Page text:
tested whether lower member self-integrity is associated with subsequently
greater in-group favoritism by minority but not majority group members.
In this study, participants were asked to first self-select one of their existing
social category memberships and rate the degree to which they perceived
their social category to be smaller or larger than a comparison group. After
doing so, they then rated their degree of member self-integrity, and then
completed the Tajfel pull matrices (Tajfel et al., 1971). As noted by
Leonardelli and Brewer (2001), in-group favoritism by minority group
members is expected to manifest as absolute in-group favoritism (as this is
the strongest expression of group support). As a result, we expected that
lower member self-integrity should be associated with higher absolute
in-group favoritism for minority but not majority group members, whereas
we did not expect this interaction to occur on relative in-group favoritism.
A hierarchical regression analysis revealed a significant interaction on
absolute in-group favoritism (Fig. 2.7). Consistent with predictions, minority
group members who reported relatively low member self-integrity exhibited
the highest level of absolute in-group favoritism. However, analysis of relative
in-group favoritism did not yield this interaction. This study thus supported
94 Geoffrey J. Leonardelli et al.
the first prediction of the membership maintenance model, namely that lower
member self-integrity yielded greater in-group favoritism. Furthermore, that
this effect was limited to minority, but not majority, group members support
the notion that minority group members are more likely than majority group
members to be motivated to maintain group membership.
In another study, we tested the second half of the negative feedback
loop, namely that greater in-group favoritism should yield greater
subsequent feelings of member self-integrity. Furthermore, if membership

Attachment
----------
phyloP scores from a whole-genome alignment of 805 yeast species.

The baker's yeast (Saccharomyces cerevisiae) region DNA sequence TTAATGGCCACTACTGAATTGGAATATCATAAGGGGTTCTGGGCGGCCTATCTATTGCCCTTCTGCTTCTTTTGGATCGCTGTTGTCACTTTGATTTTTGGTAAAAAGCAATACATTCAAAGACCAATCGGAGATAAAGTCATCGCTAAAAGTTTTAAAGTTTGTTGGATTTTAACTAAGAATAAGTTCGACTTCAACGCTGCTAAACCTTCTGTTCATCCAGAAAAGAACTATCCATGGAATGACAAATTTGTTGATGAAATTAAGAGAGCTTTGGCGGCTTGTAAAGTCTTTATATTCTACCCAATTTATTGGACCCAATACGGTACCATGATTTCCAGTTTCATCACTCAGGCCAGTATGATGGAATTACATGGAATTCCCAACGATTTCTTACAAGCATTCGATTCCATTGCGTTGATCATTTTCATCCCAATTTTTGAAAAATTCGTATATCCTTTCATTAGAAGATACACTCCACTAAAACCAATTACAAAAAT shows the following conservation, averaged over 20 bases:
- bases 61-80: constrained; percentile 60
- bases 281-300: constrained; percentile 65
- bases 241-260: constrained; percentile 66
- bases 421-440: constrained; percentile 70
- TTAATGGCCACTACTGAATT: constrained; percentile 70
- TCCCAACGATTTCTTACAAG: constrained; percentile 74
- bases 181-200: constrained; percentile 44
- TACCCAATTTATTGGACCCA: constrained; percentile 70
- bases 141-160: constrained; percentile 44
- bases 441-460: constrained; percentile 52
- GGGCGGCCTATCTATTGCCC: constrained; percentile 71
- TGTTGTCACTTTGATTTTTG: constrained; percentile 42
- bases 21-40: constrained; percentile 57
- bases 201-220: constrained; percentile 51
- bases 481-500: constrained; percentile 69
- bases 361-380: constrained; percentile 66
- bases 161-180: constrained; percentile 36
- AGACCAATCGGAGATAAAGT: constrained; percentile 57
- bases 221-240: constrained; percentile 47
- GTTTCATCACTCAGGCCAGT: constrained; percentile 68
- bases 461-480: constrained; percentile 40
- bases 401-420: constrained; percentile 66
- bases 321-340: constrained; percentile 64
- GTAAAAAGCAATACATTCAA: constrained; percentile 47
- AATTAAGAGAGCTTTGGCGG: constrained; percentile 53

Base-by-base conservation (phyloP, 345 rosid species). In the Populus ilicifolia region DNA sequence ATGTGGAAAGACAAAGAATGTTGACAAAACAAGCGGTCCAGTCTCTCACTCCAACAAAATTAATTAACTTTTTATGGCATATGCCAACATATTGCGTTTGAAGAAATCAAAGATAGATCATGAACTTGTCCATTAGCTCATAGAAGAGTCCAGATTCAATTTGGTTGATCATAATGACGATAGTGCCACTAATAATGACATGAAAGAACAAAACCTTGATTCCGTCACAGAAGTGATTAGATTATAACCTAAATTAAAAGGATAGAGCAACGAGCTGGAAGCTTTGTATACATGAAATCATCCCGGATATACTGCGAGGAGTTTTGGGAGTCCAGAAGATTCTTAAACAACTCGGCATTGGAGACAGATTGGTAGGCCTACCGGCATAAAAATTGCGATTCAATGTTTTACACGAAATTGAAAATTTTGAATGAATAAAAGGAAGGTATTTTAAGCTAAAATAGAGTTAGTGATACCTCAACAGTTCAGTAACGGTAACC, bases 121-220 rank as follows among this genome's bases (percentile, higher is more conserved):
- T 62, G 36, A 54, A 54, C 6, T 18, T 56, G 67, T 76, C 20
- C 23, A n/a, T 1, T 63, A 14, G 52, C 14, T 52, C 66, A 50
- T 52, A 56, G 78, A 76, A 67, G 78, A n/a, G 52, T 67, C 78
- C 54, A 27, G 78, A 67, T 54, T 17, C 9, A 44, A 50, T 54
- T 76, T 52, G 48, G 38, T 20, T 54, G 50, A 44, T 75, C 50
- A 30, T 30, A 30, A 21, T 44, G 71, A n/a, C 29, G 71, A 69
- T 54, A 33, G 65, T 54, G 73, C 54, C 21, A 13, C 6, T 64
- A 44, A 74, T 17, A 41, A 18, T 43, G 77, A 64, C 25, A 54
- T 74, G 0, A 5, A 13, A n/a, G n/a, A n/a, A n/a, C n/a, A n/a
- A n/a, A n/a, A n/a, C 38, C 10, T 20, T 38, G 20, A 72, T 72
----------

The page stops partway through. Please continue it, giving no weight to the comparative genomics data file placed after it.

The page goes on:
maintenance was primarily the motive to describe minority rather than
majority in-group favoritism, then this effect should be limited to minority
rather than majority group members. To test this interaction, participants
recruited from an online research pool were randomly assigned into mini-
mal groups using a categorization task created for this study, where partici-
pants reported which of the two images in a series of optical illusions came
to mind first. Ostensibly based on their responses, participants were classi-
fied as members of the ‘‘spatial’’ group and were randomly assigned to learn
that their social category was in the minority or majority relative to the
other ‘‘temporal’’ group. Because the study investigated the consequences
of exhibiting in-group favoritism, it was important that majority group
members also exhibit in-group favoritism; thus, all participants were then
induced to identify with their group (Leonardelli & Brewer, 2001).
Absolute in-group favoritism pull score
Majorities (–1SD)
Low (–1SD) High (+1SD)
Minorities (+1SD)
Relative in-group size
Member self integrity
Figure 2.7 Relative in-group size (continuous) member self-integrity (continuous)
on absolute in-group favoritism scores (Study 2). Taken from Leonardelli and
Galinsky (2010).
Optimal Distinctiveness Theory 95
Participants were then randomly assigned to one of three conditions,
whether to complete a measure of in-group favoritism, to complete a
control measure where participants allocated hypothetical payoffs to two
randomly selected individuals, or to receive no measure at all. Finally,
participants completed the measure of member self-integrity. If in-group
favoritism was intended to maintain group membership, then it was
expected that minority group members who could exhibit in-group favor-
itism would report higher levels of member self-integrity than those from
the control or no measure conditions. However, because majorities were
not expected to be motivated by membership maintenance, their member
self-integrity scores were not predicted to differ across the different mea-
surement conditions.
Analyses revealed the predicted interaction: minority group members
who had the opportunity to exhibit in-group favoritism reported greater
member self-integrity than minority group members who did not, and
more than majority group members who did. Internal analyses conducted
with participants who had the opportunity to exhibit in-group favoritism
also revealed that member self-integrity increased as the level of in-group
favoritism increased, and this correlation was significant for minority, but
not majority, group members. In-group favoritism by minority, but not
majority, group members led to feelings of member self-integrity.
These two studies supported the notion that, for minority group mem-